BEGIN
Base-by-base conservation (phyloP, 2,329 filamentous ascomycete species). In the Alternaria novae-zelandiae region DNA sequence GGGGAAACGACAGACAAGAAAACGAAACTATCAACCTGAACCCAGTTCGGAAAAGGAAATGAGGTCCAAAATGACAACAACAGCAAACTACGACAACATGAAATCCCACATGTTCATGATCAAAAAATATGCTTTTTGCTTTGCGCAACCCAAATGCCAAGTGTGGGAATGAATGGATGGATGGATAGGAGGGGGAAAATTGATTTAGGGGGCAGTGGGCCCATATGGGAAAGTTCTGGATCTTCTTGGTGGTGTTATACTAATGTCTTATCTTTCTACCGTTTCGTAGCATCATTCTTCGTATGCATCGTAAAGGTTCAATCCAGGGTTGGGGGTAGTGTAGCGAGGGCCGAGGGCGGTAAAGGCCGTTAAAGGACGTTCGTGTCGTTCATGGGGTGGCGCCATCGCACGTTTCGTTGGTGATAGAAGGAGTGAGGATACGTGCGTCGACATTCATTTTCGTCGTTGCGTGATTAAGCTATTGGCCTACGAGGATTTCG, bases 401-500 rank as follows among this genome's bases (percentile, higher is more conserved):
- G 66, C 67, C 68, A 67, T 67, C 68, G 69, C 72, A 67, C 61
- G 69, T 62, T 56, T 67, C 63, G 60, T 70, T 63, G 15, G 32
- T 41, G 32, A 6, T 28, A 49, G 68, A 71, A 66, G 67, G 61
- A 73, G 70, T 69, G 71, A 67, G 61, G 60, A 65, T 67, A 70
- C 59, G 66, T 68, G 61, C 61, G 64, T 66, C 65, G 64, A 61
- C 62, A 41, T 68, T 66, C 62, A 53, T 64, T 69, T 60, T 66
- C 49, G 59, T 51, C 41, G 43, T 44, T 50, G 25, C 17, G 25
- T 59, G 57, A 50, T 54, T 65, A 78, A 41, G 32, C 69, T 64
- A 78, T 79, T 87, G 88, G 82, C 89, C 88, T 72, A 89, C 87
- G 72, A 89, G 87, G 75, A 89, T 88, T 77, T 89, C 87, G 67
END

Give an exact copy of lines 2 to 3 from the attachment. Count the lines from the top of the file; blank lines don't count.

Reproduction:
- G 66, C 67, C 68, A 67, T 67, C 68, G 69, C 72, A 67, C 61
- G 69, T 62, T 56, T 67, C 63, G 60, T 70, T 63, G 15, G 32